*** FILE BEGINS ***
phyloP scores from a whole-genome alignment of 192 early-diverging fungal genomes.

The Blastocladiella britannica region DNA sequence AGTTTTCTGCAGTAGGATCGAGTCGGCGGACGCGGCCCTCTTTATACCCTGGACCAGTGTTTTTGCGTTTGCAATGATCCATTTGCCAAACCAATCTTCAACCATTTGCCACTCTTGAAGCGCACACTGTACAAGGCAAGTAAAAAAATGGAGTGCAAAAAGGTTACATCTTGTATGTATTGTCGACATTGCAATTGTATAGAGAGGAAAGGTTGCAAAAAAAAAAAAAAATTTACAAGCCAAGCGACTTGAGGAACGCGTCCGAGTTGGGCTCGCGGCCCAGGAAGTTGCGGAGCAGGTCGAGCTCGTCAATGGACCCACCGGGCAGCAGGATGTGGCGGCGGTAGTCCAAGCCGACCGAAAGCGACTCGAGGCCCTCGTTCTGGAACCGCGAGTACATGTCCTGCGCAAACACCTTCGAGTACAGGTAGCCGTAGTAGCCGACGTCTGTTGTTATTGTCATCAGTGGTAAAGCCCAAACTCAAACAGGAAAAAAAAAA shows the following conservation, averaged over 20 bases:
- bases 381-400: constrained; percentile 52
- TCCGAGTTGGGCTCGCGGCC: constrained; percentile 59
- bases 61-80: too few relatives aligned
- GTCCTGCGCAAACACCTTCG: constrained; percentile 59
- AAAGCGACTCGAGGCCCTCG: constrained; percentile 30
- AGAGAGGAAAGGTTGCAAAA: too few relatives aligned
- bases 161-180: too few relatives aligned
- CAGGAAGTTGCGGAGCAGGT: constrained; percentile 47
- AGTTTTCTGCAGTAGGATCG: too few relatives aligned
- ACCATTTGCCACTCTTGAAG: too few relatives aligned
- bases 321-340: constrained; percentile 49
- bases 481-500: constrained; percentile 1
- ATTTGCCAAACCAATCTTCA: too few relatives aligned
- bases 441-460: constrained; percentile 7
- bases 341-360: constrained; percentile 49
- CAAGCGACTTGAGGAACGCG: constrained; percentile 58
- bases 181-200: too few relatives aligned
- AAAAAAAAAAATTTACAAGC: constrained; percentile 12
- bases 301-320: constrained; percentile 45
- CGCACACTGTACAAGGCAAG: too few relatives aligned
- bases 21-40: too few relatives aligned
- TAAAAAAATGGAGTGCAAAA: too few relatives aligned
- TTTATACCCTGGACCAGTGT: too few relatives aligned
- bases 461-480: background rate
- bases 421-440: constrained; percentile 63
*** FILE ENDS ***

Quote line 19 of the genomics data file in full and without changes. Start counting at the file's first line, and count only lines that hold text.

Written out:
- bases 181-200: too few relatives aligned